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The Jury, which was a special Jury of mer

chants, said, that inasmuch as the arrival of the FRIERE

Victorioso and of the other vessels was noticed in and Another

Lloyd's List at the time the insurance was efWoodhouse. fected, and as these Lists were in the hands of the

underwriters, they were of opinion that there was no concealment.


Verdict for plaintiffs.

Lens, serjeant, and Puller, for plaintiffs.

Best and Vaughan, serjeants, for defendants.

See Durrell v. Bederley, classed, and commented upon, 283, ante; in the note to as far as relates to the ques. which the cases are collected, tion of concealment.

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ARBOUIN and Another, Assignees of BAYFIELD, a

Bankrupt, 0. HANBURY and Another.

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Where the creditor acts

wishes of the

nity ollains a


HIS was an action of trover to recover the

value of some wine and spirits. The bank- adverse to the rupt, Bayfield, employed the detendants as his views and bankers; and they had been accustomed to ac- traier, and

by urgency, commodate him with discounts. On the 3d of and importirJune, 1816, he deposited with them, in aid of transter of his account, a bill for 2021. drawn by himself upon cover his lia

, one Arnold. On the 17th, the defendants, hearing bill ich

bility upon a that Arnold was in embarrassed circumstances, running,

(which bill he and apprehending that he would not be able to ad

eu,) alilongh take up his acceptance, which became due in such transfer August, went to the bankrupt, and asked him if he the eve of would be in cash to honour the bill he had deposited bankrupten with them. He told them that he was afraid he fraudaleat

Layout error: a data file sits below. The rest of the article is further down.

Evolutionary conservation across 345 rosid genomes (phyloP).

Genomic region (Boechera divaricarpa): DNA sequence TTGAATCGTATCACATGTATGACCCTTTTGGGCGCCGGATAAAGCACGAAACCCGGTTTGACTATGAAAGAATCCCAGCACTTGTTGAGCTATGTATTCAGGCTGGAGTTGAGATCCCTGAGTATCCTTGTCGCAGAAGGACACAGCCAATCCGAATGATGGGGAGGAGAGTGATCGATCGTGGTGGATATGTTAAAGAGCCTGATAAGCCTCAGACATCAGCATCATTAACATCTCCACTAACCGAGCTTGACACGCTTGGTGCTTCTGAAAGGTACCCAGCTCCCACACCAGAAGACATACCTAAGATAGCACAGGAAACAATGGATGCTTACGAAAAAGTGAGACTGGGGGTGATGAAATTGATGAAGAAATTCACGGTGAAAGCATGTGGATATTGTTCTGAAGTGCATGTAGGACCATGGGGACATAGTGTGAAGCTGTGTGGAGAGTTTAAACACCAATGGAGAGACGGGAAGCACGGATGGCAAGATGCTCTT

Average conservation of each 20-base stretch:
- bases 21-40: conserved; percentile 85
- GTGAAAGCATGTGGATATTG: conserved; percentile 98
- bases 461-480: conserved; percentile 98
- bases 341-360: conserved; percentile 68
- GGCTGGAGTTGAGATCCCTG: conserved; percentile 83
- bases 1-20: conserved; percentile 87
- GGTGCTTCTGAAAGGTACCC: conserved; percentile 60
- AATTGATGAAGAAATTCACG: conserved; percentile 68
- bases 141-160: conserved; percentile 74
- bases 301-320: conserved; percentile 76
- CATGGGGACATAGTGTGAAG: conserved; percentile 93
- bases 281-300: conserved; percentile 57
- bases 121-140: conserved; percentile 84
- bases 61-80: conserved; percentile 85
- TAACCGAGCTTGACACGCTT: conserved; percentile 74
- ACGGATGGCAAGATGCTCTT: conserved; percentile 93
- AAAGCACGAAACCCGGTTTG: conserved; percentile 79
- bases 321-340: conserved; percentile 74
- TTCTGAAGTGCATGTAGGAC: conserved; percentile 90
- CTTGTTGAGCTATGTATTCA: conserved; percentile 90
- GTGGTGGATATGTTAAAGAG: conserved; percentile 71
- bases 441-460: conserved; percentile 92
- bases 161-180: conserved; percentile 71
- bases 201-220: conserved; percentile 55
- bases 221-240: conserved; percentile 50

preference on should not be able to stand, and had no prospect of the part of taking up the bill. They then inquired if he had committed an act of bankruptcy: he told them he had not. Upon which they proposed that he should make a transfer of the wine and spirits, for which the action was brouglit, to them, by way of collateral security for the bill when it should become due. The bankrupt hesitated : but, upon their telling him that unless he made the transfer they would not permit him to draw any more money from his account, he consented to the proposal. He had then a balance of 1 101. in their hands; and he afterwards drew a check,

the trader.


which they paid, for 35l. He committed an act

of bankruptcy on the 22d. ARBOUIN

v. HANBURY Vaughan, serjeant, and Reader, for the plainand Another tiffs, contended, that this was a voluntary pre

ference. There was no threat. The bankrupt, having disclosed his circumstances, and stating that he could not go on, the defendants request a transfer of part of his stock, which, without any compulsion of law, or any threat which ought to operate on a steady mind, he consents to make. It is true that they refuse to let him draw a check unless he makes the transfer ; but this they had no right to do, because he had an ascertained balance in their hands, and he might have maintained an action for it instanter. He had, as yet, committed no default on the bill, of which he was only the drawer, and which had two months to run.

Best, serjeant, and Nolan, contrà.

BURROUGH, J.-I always think questions of this sort should be left, in as unmixed a state as possible, to the decision of a Jury, who are the best judges of the acts and motives of men.

The case is clear upon this point. A bankrupt, contemplating a commission, shall not single out one creditor in preference to another; but any creditor may endeavour to gain a preference by urgency and importunity, by diligence in fact, or diligence in law. It is not contended in this case that the importunity of the defendants was colourelle. They send for the bankrupt, and require security. He does not single out and so